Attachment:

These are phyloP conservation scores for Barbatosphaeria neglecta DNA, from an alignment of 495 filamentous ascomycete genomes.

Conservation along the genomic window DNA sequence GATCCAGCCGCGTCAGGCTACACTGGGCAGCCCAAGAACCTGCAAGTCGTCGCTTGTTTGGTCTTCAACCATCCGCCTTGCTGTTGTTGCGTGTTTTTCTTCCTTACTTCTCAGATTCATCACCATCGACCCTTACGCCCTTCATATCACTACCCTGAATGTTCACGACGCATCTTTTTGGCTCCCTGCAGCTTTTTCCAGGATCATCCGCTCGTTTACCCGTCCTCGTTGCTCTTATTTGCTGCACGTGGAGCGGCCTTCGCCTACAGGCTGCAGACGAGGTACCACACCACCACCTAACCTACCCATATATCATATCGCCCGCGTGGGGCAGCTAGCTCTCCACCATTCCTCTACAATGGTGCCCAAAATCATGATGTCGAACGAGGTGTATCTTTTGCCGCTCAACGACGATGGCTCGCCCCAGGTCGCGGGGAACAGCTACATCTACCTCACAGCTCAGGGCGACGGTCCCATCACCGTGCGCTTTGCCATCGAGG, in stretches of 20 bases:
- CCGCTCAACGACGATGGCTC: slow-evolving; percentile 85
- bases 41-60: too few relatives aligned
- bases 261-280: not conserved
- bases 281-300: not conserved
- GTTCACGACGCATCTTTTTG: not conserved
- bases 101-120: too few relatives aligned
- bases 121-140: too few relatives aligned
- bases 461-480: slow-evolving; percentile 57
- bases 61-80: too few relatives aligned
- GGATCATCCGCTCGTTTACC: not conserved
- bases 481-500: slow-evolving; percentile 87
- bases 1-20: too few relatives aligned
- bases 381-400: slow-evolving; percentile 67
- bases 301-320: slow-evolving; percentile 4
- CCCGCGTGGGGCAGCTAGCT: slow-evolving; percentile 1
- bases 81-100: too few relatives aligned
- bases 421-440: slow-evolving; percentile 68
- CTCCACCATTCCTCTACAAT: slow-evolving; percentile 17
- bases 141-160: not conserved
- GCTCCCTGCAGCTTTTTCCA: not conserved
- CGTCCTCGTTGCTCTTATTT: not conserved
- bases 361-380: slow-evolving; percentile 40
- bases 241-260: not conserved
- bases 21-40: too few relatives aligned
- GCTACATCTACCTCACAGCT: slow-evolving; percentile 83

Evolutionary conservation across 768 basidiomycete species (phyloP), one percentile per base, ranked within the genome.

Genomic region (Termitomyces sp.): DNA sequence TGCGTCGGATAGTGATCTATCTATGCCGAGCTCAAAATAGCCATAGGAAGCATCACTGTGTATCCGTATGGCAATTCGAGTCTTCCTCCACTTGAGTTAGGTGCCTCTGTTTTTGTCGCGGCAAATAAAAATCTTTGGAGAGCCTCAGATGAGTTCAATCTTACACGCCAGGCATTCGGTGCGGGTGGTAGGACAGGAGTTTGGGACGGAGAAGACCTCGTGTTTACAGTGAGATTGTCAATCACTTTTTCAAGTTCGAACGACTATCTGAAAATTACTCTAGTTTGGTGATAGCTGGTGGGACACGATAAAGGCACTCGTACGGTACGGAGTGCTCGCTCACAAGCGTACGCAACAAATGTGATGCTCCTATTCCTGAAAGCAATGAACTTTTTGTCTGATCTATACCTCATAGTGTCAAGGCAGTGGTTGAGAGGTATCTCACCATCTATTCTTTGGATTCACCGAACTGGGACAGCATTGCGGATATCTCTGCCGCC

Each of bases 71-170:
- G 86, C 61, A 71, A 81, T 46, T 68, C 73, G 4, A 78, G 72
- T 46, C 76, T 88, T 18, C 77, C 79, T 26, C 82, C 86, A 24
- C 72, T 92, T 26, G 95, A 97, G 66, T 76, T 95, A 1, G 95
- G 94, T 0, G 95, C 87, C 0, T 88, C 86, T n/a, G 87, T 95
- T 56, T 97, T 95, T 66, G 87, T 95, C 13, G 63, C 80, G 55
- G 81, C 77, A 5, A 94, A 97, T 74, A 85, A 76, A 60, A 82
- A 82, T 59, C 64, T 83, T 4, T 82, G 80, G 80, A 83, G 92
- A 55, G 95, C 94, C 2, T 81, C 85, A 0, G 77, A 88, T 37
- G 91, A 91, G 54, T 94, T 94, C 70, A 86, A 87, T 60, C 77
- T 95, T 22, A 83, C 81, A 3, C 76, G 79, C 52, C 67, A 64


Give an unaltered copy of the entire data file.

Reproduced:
These are phyloP conservation scores for Barbatosphaeria neglecta DNA, from an alignment of 495 filamentous ascomycete genomes.

Conservation along the genomic window DNA sequence GATCCAGCCGCGTCAGGCTACACTGGGCAGCCCAAGAACCTGCAAGTCGTCGCTTGTTTGGTCTTCAACCATCCGCCTTGCTGTTGTTGCGTGTTTTTCTTCCTTACTTCTCAGATTCATCACCATCGACCCTTACGCCCTTCATATCACTACCCTGAATGTTCACGACGCATCTTTTTGGCTCCCTGCAGCTTTTTCCAGGATCATCCGCTCGTTTACCCGTCCTCGTTGCTCTTATTTGCTGCACGTGGAGCGGCCTTCGCCTACAGGCTGCAGACGAGGTACCACACCACCACCTAACCTACCCATATATCATATCGCCCGCGTGGGGCAGCTAGCTCTCCACCATTCCTCTACAATGGTGCCCAAAATCATGATGTCGAACGAGGTGTATCTTTTGCCGCTCAACGACGATGGCTCGCCCCAGGTCGCGGGGAACAGCTACATCTACCTCACAGCTCAGGGCGACGGTCCCATCACCGTGCGCTTTGCCATCGAGG, in stretches of 20 bases:
- CCGCTCAACGACGATGGCTC: slow-evolving; percentile 85
- bases 41-60: too few relatives aligned
- bases 261-280: not conserved
- bases 281-300: not conserved
- GTTCACGACGCATCTTTTTG: not conserved
- bases 101-120: too few relatives aligned
- bases 121-140: too few relatives aligned
- bases 461-480: slow-evolving; percentile 57
- bases 61-80: too few relatives aligned
- GGATCATCCGCTCGTTTACC: not conserved
- bases 481-500: slow-evolving; percentile 87
- bases 1-20: too few relatives aligned
- bases 381-400: slow-evolving; percentile 67
- bases 301-320: slow-evolving; percentile 4
- CCCGCGTGGGGCAGCTAGCT: slow-evolving; percentile 1
- bases 81-100: too few relatives aligned
- bases 421-440: slow-evolving; percentile 68
- CTCCACCATTCCTCTACAAT: slow-evolving; percentile 17
- bases 141-160: not conserved
- GCTCCCTGCAGCTTTTTCCA: not conserved
- CGTCCTCGTTGCTCTTATTT: not conserved
- bases 361-380: slow-evolving; percentile 40
- bases 241-260: not conserved
- bases 21-40: too few relatives aligned
- GCTACATCTACCTCACAGCT: slow-evolving; percentile 83

Evolutionary conservation across 768 basidiomycete species (phyloP), one percentile per base, ranked within the genome.

Genomic region (Termitomyces sp.): DNA sequence TGCGTCGGATAGTGATCTATCTATGCCGAGCTCAAAATAGCCATAGGAAGCATCACTGTGTATCCGTATGGCAATTCGAGTCTTCCTCCACTTGAGTTAGGTGCCTCTGTTTTTGTCGCGGCAAATAAAAATCTTTGGAGAGCCTCAGATGAGTTCAATCTTACACGCCAGGCATTCGGTGCGGGTGGTAGGACAGGAGTTTGGGACGGAGAAGACCTCGTGTTTACAGTGAGATTGTCAATCACTTTTTCAAGTTCGAACGACTATCTGAAAATTACTCTAGTTTGGTGATAGCTGGTGGGACACGATAAAGGCACTCGTACGGTACGGAGTGCTCGCTCACAAGCGTACGCAACAAATGTGATGCTCCTATTCCTGAAAGCAATGAACTTTTTGTCTGATCTATACCTCATAGTGTCAAGGCAGTGGTTGAGAGGTATCTCACCATCTATTCTTTGGATTCACCGAACTGGGACAGCATTGCGGATATCTCTGCCGCC

Each of bases 71-170:
- G 86, C 61, A 71, A 81, T 46, T 68, C 73, G 4, A 78, G 72
- T 46, C 76, T 88, T 18, C 77, C 79, T 26, C 82, C 86, A 24
- C 72, T 92, T 26, G 95, A 97, G 66, T 76, T 95, A 1, G 95
- G 94, T 0, G 95, C 87, C 0, T 88, C 86, T n/a, G 87, T 95
- T 56, T 97, T 95, T 66, G 87, T 95, C 13, G 63, C 80, G 55
- G 81, C 77, A 5, A 94, A 97, T 74, A 85, A 76, A 60, A 82
- A 82, T 59, C 64, T 83, T 4, T 82, G 80, G 80, A 83, G 92
- A 55, G 95, C 94, C 2, T 81, C 85, A 0, G 77, A 88, T 37
- G 91, A 91, G 54, T 94, T 94, C 70, A 86, A 87, T 60, C 77
- T 95, T 22, A 83, C 81, A 3, C 76, G 79, C 52, C 67, A 64